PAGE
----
Bonum Certa Men Certa

Is Moblin a Microsoft-taxed Linux in the Making?

Intel Pentium CPU



Summary: Moblin is a step forward for GNU/Linux, but software patents do not appear to be off the table

YESTERDAY we wrote about Moblin eschewing Silverlight, noting that it was (sometimes still is) based on SUSE [1, 2]. There is a complex history to it, which continues to present day.



As we explained two days ago, Intel is not a friend of GNU/Linux, but it must keep up with the competition, so Linux is not a platform that Intel can afford to ignore. Intel and Novell are quite close, as this very recent video of Guy Lunardi shows. Likewise, Intel is close to Microsoft, whose operating system it is constantly promoting these days; there is even collusion with Microsoft [1, 2, 3].

As we repeatedly showed, Dell had mysteriously joined the Microsoft/Novell deal very shortly before Microsoft's patent attack began [1, 2]. Now we find this in The Inquirer:

Dell and Microsoft back Moblin



[...]

During her keynote at the show, Intel corporate vice president and general manager of Software and Services Group Renee James was joined by Ian Ellison-Taylor, Microsoft's general manager for Client Platforms and Tools to announce the collaboration.

This partnership is expected to help developers write applications once and have them run across Windows and Moblin devices, expanding the reach of Silverlight from the desktop and into mobile consumer electronic devices.

"We see this as a clear extension of our current efforts with Novell where we are building an open source implementation of Silverlight called Moonlight that is targeted at the broad range of Linux–based PCs," said Ellison-Taylor.


Heise has some more details and Turbolinux, which also joined Microsoft's Linux racket, is mentioned in various places. This does not necessarily suggest that there is consistency here when it comes to "Linux tax" in Moblin.

Throughout its lifetime, Moblin swapped desktop environments and distributions several times. After the Ubuntu shuffle came OpenSUSE, but also Fedora was put at the centre about a year ago, before Moblin was passed over to the Linux Foundation. According to this, Fedora is still at the centre, which is somewhat baffling and the information may be out of date.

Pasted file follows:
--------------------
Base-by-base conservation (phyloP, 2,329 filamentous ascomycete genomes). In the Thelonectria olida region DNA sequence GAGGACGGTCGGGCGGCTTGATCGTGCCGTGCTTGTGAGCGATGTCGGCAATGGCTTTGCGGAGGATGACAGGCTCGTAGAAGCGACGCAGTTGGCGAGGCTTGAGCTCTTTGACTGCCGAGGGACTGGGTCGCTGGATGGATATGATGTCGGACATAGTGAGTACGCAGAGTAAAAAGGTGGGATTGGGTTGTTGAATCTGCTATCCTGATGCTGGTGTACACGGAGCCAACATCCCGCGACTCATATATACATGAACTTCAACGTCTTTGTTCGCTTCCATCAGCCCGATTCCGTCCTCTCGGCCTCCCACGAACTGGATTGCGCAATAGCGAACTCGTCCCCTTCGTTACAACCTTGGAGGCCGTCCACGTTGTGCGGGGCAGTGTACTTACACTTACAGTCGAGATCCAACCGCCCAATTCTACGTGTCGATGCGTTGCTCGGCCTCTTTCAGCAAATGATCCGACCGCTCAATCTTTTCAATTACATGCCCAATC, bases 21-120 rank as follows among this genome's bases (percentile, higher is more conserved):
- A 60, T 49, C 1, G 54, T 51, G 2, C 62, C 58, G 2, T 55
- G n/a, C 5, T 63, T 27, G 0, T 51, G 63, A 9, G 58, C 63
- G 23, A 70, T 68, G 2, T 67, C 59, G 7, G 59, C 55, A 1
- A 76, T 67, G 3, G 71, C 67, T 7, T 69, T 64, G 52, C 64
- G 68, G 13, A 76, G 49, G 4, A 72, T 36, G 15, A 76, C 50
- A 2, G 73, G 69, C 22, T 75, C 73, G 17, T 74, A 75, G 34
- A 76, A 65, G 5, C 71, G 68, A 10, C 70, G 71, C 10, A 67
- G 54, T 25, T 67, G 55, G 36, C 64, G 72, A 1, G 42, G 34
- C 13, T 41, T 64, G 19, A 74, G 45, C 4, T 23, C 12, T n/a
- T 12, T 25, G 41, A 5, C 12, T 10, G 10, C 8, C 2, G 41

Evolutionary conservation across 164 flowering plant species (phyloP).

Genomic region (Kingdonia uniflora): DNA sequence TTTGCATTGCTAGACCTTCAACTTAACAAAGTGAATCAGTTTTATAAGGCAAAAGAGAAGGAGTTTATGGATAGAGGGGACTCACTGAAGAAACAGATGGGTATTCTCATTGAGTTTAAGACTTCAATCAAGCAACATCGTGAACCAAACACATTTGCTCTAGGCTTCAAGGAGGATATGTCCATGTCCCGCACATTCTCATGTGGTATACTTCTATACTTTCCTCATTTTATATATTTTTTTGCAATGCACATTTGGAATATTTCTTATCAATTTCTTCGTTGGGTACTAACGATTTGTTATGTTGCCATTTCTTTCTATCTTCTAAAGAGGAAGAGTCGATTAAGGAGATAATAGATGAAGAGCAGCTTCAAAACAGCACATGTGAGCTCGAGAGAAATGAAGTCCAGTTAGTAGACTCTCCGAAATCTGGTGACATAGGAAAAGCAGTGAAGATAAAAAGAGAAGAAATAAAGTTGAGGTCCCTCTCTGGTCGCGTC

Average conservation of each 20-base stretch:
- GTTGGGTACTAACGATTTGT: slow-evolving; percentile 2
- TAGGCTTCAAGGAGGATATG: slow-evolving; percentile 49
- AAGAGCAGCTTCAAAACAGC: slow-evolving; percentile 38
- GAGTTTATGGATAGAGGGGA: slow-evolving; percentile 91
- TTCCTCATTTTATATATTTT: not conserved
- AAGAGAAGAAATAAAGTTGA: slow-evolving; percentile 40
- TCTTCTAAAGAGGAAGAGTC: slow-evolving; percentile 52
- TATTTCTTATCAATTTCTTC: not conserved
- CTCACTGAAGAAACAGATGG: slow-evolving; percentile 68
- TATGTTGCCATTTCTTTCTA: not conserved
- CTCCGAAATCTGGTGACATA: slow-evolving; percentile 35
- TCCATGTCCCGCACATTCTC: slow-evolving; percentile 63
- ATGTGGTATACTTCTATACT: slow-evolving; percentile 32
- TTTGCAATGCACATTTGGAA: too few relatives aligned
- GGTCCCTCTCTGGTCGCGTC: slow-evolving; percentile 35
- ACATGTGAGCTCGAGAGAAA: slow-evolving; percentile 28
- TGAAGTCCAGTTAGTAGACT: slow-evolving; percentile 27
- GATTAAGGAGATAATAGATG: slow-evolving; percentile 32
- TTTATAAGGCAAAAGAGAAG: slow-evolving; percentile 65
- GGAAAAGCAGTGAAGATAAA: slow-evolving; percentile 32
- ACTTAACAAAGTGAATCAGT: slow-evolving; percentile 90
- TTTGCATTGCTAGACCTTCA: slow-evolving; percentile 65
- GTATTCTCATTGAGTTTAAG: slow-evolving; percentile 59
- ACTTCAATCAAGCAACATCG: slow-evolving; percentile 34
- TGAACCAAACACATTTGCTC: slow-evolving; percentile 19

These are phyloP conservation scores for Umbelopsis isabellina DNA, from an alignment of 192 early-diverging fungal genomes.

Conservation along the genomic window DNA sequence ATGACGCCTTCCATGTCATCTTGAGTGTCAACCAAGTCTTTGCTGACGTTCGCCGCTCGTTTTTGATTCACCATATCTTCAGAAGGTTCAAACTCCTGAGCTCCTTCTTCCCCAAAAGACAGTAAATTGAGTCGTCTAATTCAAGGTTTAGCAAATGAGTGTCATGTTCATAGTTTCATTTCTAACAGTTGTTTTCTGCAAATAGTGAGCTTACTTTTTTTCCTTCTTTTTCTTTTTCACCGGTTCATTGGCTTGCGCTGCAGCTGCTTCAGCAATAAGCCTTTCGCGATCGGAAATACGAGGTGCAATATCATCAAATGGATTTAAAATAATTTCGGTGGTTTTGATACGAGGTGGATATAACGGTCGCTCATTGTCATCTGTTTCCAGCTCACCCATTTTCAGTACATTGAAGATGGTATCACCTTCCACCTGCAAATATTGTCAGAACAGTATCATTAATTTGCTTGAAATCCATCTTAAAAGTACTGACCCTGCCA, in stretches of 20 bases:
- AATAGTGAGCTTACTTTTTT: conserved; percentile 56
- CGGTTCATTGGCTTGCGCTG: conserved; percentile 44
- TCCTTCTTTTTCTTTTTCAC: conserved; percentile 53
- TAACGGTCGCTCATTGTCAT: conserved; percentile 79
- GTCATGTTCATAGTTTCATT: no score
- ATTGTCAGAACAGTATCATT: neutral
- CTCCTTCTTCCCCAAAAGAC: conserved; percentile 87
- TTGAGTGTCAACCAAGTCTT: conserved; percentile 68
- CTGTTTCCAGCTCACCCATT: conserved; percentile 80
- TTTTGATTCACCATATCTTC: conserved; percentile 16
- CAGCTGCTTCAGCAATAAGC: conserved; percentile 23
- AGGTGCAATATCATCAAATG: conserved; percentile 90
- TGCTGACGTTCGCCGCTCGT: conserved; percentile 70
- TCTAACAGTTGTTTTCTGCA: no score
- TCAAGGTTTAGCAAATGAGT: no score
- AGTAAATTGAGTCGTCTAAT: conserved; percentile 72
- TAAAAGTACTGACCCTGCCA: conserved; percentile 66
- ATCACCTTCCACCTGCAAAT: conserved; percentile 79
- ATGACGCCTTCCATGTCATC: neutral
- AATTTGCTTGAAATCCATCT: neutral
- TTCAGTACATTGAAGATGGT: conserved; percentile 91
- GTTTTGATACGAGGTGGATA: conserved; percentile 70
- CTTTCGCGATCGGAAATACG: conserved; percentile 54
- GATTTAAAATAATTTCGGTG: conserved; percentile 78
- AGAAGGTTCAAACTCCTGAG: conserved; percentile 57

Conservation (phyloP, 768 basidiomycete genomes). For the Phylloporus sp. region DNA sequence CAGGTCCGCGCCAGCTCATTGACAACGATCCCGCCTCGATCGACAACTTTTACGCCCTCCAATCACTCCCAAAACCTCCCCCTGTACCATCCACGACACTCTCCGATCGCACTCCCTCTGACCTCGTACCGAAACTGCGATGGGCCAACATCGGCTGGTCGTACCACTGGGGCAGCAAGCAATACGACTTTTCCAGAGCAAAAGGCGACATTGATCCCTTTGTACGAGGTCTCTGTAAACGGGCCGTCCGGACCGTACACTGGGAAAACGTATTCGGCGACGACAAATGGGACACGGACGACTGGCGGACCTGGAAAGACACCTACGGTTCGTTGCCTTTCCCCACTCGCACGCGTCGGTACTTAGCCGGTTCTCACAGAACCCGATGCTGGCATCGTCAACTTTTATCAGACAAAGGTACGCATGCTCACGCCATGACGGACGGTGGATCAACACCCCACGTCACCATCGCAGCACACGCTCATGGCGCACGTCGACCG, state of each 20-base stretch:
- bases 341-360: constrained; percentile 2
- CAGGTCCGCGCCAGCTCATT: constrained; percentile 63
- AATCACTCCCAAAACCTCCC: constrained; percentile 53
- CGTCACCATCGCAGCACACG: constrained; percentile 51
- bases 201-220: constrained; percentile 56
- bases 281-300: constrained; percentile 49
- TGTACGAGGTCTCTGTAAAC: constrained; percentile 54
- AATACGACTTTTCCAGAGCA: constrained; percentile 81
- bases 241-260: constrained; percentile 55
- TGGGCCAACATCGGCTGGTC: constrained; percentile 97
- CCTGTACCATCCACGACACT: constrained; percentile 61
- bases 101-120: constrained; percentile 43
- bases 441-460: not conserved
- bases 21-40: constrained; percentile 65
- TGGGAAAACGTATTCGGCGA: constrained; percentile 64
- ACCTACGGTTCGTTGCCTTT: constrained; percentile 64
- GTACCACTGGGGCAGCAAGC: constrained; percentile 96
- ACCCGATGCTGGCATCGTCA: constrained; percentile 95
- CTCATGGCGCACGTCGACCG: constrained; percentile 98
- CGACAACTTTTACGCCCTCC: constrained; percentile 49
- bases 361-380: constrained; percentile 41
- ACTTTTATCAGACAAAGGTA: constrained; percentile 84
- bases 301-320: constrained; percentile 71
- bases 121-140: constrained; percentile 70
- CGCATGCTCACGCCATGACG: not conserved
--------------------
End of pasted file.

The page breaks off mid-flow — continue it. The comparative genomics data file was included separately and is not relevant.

Atom-based devices can run Windows but also Moblin, an open source custom Fedora-based Linux operating system targeted at netbooks, handhelds, smart phones and car computers. Intel started the Moblin project in 2007 then passed it over to the Linux Foundation.


Then there is this press release, which suggests that Ubuntu is somehow magically back under the name "Ubuntu Moblin Remix". Are there now variants of Moblin, too?

Sam Dean argues about the effect of Moblin on 'fragmentation', further adding or at least showing that Moblin targets device types that are almost dominated by ARM.

If Moblin becomes a serious player in open source mobile operating systems, it will contribute to a great deal of fragmentation. Android is just gaining its stride, and heading beyond just smartphones, while Google is likely to put big marketing dollars behind Chrome OS. It's already announced that it is talking to hardware partners.


 

At IDF today, the first edition of Moblin Linux for smartphones were demonstrated. They could lead to Intel chip-based smartphones.


There is more information about the smartphones outreach of Moblin, which confirms that to Intel it is mostly about expanding to more hardware, not necessarily replacing Windows. Intel also intends to offer software shops and there is nothing wrong with that. The most interesting report speaks about Moblin coming to full-blown desktops.

Intel has expanded the scope of Linux-based Moblin by porting the OS from netbooks to mobile devices and desktops, where it could compete with Microsoft's Windows OS.


In its latest filing, Microsoft told its investors that it worried about Hewlett-Packard and Intel turning to Windows alternatives, namely GNU/Linux in this case. It sure looks like it is happening. So to characterise Intel's work on Moblin as beneficial to Microsoft would be absurd. But that's not the point; the question is, will Intel bend GNU/Linux in the direction of becoming Microsoft-taxed, just like SUSE? This is hopefully preventable as that would spell a defeat to the freedom of Free software in the mass market.

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